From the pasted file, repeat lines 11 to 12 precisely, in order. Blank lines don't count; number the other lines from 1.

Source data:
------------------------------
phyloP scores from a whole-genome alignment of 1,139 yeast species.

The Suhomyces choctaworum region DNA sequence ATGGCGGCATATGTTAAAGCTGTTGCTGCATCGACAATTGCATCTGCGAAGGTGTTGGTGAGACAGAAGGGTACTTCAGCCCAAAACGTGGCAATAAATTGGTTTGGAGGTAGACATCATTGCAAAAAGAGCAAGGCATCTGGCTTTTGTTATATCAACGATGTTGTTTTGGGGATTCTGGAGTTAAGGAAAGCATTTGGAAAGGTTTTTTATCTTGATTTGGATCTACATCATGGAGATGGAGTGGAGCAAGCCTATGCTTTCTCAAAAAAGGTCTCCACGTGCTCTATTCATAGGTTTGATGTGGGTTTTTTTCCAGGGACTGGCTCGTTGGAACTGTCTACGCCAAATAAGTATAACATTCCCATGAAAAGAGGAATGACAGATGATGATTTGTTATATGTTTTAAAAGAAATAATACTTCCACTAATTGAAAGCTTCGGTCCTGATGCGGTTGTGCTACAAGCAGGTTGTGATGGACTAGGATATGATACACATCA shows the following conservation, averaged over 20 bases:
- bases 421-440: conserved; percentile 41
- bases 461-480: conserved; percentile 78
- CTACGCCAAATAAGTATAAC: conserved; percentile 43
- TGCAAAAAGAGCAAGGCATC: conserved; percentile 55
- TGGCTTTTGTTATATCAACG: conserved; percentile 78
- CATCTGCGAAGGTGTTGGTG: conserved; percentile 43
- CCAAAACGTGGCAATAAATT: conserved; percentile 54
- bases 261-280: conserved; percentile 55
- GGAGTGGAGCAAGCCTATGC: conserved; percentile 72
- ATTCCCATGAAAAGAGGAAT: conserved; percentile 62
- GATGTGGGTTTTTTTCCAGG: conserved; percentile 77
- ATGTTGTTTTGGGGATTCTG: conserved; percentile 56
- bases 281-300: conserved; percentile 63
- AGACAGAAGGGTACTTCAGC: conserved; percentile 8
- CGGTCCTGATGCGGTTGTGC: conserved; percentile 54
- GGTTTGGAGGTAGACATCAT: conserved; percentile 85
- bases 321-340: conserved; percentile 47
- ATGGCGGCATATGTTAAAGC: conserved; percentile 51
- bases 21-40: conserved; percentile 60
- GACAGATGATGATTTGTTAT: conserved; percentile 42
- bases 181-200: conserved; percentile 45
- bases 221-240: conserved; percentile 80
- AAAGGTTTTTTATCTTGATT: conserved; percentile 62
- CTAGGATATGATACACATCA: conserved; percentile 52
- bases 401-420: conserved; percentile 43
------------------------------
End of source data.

- GGAGTGGAGCAAGCCTATGC: conserved; percentile 72
- ATTCCCATGAAAAGAGGAAT: conserved; percentile 62